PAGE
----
Wilkins runway is cleared back to blue ice and a trip to the huts wasn’t all about work.

News from up Wilkins

After the festivities of Steve’s birthday last week, the Wilkins gentlemen had a different reason to celebrate this week with the runway completely cleared back to blue ice. We still have proof rolling, surveying and marking to complete but finishing the clearing is a great milestone for the team.

Off the runway works around Wilkins continue with Marto finding the datum points for surveying the runway and Pete repairing the glazing in the mess — very multi skilled are we!

Browning’s trip

During the last couple of weeks the weather has been a little more inviting to get out and about. So the opportunity was taken to get some maintenance done on the GPS routes to the huts.

One group of intrepid travellers headed off to Robbo’s Hut with the other group heading to Browning’s Hut, which is next to the Vanderfort Glacier. The Browning GPS route is roughly 60 kilometres from Casey station.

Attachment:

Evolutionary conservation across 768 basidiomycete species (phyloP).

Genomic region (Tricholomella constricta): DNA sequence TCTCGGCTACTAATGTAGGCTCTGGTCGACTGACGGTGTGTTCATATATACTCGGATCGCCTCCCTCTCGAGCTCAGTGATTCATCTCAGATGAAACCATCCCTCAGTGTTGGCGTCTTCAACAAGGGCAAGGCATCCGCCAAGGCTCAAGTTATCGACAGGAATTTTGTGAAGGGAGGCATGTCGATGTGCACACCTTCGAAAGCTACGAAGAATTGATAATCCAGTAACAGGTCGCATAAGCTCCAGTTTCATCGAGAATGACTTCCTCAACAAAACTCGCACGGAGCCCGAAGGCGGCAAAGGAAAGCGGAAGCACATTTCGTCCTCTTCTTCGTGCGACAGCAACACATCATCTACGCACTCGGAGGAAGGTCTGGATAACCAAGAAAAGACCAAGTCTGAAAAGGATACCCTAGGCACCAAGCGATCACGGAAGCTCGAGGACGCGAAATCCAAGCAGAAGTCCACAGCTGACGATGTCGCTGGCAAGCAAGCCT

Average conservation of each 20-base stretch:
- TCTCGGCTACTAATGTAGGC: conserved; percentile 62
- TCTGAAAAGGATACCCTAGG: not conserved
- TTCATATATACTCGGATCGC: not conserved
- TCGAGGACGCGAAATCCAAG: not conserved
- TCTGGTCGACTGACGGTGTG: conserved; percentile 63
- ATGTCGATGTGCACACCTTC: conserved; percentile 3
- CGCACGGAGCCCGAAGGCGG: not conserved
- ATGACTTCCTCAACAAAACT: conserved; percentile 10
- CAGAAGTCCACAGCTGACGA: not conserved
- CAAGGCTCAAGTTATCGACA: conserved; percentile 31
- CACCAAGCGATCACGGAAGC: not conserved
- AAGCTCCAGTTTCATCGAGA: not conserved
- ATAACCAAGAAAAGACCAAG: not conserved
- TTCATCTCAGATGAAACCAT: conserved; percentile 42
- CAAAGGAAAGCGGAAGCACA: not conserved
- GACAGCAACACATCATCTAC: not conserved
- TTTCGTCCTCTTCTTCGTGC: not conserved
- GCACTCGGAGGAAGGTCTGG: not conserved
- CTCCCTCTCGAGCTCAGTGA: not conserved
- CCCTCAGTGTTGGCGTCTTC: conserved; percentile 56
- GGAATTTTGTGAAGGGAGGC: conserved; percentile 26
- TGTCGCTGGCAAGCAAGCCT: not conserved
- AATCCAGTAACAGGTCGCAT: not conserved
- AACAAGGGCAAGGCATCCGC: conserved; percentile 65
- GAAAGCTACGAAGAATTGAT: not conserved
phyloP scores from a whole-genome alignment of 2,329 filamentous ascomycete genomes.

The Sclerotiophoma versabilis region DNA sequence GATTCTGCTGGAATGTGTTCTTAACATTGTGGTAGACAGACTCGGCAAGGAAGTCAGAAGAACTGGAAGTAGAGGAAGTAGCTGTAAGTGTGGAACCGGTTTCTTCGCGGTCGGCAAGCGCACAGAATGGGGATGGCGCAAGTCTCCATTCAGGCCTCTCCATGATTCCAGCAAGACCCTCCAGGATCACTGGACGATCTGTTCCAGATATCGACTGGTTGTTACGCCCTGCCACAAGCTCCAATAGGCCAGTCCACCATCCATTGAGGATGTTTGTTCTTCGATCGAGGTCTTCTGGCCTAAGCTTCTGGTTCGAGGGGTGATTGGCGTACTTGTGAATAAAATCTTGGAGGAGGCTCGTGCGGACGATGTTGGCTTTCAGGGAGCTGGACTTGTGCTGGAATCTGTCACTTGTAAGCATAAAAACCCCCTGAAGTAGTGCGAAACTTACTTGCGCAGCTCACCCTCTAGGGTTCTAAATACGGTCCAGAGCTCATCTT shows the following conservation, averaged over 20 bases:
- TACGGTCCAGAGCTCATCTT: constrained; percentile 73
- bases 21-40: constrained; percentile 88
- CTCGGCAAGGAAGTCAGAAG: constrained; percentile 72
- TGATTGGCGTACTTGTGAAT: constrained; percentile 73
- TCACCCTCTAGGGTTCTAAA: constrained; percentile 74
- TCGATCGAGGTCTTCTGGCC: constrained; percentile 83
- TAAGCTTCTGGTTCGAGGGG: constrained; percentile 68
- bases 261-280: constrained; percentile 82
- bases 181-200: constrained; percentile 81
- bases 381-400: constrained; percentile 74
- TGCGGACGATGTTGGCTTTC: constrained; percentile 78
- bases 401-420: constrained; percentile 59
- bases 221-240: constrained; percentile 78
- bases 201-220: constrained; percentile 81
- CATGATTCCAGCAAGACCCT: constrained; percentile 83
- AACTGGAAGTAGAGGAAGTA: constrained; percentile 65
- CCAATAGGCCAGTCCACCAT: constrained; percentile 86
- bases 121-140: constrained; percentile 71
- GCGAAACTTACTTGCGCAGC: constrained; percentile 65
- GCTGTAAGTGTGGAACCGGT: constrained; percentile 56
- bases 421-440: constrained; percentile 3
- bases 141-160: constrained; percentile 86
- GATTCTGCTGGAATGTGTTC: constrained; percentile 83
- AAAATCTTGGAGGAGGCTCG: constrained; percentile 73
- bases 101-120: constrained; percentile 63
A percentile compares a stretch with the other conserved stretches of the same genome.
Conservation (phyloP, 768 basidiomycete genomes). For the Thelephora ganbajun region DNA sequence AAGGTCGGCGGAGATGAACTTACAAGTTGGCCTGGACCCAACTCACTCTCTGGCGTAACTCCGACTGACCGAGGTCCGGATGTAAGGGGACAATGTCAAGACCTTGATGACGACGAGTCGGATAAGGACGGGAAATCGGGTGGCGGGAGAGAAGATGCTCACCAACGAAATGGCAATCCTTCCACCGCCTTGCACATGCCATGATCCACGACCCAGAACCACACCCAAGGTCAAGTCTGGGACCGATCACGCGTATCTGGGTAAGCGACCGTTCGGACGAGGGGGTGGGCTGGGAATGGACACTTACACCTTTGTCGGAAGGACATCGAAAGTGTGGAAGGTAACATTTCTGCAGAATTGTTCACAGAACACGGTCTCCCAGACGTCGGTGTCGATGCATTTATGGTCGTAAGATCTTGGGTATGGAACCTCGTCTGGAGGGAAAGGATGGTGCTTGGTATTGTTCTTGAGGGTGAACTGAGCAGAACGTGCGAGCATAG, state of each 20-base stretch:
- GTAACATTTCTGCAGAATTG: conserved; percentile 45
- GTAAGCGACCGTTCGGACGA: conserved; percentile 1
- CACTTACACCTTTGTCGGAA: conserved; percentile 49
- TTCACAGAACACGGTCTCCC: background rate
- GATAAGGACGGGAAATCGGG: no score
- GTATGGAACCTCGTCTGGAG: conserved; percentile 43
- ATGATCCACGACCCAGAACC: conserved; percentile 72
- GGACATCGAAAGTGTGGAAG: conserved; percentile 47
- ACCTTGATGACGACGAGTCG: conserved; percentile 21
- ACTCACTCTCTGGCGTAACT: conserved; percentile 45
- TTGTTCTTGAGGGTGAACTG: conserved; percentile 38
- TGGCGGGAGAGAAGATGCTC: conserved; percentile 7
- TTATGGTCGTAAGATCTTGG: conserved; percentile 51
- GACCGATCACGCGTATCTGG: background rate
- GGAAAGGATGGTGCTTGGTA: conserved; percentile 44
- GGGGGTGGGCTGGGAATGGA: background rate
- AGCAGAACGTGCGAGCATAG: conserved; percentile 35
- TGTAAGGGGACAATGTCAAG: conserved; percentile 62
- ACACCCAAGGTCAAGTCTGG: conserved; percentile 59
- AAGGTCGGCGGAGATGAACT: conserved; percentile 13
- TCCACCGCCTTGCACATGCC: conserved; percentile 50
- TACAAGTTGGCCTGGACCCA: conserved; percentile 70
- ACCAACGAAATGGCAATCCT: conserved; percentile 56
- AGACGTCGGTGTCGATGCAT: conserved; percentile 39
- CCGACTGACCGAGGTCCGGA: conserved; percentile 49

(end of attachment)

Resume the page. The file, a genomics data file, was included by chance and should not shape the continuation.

The Friday that we left, the weather was superb. The sun was shining, grass waving in the breeze and the birds were chirping!

Canes are placed along the route to give a marker to follow in good and bad weather conditions. They really make travel across the great white never never a lot easier and safer. A hole (1 metre deep) is drilled into the snow/ice with a sea ice drill bit and battery drill, the cane (4 metre length of bamboo) is placed in the hole. The more batteries you have the better, as the cold can drain them quickly.

We also knocked over another little job at the hut, wiring the light in the toilet, which now makes the call of nature at night an absolute dream!

It wasn’t all business on our trip to Browning’s though. We had the pleasure of viewing a spectacular sunset over the Vanderfort Glacier. We didn’t see any elephant seals but we had a great hike over to Peterson Island. We hiked over to the monument left by the Americans back in 1948 after operation ‘High Jump', which surveyed a large section of the Wilkes land coast. Some theories state they were down here looking for a German Army base after the war.

It was another successful outing to the field huts with a few jobs ticked off the list, plenty of laughs and getting to see a slice of Antarctic history.